MissingMaydsaIf your child is ready for a chapter book, you should consider Missing May. While this children’s book is not a picture book like others I have recommended in this column, it is a remarkable experience in life and relationships. Unlike those books that are easily read by young children, this book is appropriate for thoughtful children who are 10 or older. If you will have family time together whether making a road trip or having a relaxing day, this is an excellent book to read together.

“When May died” hardly seems like an auspicious beginning for a children’s book. Yet Cynthia Rylant mixes quirky characters, human struggle, and gentle compassion all toward a hopeful conclusion. Any book with Uncle Ob, Summer, and Cletus as the lead characters is likely to have personality. And the book throws in whirligigs as a bonus.

The would-be reader should be alerted that the book is not a comedy even though it is lighthearted. The book is not explicitly religious even though it encourages faith in the process of discovery.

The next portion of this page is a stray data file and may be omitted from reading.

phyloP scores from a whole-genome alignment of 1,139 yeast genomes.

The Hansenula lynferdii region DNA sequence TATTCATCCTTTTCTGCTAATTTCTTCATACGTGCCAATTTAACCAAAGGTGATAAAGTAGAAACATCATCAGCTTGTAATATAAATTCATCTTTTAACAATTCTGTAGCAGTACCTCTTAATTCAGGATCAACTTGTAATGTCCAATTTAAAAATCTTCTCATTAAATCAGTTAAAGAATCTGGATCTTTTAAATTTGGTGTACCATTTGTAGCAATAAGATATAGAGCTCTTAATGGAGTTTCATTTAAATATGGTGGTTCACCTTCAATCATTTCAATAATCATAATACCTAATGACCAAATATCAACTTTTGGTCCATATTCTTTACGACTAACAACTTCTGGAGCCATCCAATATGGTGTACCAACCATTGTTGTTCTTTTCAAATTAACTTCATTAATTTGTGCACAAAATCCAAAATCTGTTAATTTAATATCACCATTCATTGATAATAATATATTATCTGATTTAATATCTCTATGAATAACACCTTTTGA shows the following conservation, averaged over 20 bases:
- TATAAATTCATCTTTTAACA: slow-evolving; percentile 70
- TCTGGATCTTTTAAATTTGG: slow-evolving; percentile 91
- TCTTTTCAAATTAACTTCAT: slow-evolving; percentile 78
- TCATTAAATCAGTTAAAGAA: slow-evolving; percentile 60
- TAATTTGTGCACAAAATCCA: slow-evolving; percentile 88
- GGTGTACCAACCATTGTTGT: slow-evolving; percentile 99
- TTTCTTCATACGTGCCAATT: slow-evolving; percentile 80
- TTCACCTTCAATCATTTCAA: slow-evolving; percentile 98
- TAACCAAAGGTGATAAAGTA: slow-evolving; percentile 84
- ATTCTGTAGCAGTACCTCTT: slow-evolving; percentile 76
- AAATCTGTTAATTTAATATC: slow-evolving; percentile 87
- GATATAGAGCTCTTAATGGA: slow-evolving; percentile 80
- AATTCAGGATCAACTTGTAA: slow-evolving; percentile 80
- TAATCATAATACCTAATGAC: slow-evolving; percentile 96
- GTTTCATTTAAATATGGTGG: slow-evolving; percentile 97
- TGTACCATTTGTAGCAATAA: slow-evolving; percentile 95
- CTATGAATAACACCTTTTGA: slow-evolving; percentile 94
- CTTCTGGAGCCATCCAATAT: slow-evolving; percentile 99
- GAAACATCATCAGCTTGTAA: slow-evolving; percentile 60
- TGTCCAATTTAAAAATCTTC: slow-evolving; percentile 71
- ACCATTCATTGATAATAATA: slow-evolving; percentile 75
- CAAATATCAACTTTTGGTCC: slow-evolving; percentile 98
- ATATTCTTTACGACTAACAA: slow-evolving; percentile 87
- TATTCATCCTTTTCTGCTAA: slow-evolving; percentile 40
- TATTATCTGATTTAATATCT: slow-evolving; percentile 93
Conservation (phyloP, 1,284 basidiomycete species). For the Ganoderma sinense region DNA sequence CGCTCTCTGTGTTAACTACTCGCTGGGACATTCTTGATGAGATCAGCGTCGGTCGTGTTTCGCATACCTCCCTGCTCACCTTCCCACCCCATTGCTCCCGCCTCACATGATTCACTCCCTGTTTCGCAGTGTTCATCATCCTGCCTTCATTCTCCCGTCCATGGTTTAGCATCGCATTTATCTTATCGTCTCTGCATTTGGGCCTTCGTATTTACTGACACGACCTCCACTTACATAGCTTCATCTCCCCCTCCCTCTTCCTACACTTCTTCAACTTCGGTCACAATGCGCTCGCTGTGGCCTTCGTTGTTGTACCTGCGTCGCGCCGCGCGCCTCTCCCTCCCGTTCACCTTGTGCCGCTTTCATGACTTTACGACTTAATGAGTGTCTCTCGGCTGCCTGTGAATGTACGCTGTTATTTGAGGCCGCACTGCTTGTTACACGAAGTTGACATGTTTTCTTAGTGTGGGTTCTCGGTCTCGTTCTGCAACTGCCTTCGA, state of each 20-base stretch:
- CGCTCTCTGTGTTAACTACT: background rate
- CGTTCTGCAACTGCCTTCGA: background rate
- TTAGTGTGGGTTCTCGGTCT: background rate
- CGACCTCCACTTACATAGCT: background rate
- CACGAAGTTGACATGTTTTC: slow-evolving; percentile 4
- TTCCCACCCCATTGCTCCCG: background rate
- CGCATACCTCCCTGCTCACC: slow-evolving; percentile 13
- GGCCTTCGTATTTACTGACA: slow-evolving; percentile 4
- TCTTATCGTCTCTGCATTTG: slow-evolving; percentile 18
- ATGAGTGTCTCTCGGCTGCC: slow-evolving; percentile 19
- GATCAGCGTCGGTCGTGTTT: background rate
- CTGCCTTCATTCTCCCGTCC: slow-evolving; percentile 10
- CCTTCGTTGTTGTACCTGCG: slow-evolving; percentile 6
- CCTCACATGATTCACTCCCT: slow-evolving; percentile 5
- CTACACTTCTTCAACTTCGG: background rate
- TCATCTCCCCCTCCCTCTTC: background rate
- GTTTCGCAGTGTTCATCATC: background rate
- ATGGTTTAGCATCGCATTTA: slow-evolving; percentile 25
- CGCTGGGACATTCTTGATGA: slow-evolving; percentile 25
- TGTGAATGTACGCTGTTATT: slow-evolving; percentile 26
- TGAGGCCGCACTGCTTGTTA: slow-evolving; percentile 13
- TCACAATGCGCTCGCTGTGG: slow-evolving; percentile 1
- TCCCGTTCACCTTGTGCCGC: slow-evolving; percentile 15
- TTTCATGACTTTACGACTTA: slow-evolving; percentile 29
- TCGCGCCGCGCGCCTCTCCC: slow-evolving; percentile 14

Summer was orphaned at six and turned over to her elderly West Virginia aunt and uncle, Ob and May. Summer was twelve years old when her Aunt May died. Summer suffered real grief but it was Uncle Ob whose life was sidetracked by the loss of his beloved companion. Yet they sensed that May’s presence lingered near and set out to contact her. Uncle Ob, Summer, and friend Cletus, one of Summer’s classmates, left the dilapidated trailer to journey in search of healing.

Even an effort to re-connect with May through a spiritualist ultimately points the sojourners toward faith—that lingering sense (or conviction) that what we see with our eyes is not the whole story. Though classed as a children’s book, Nancy and I read it to each other as we made a road trip. We came to love the characters. When the book ended, we pulled to the side of the road and wept, not as much out of sadness as because we had been touched and enriched by Summer, Cletus, Ob, and May.

Missing May (1992) by Cynthia Rylant. New York: Bantam Doubleday Dell Books for Young Readers. (89 pages, 12 chapters, Newbery Award Winner)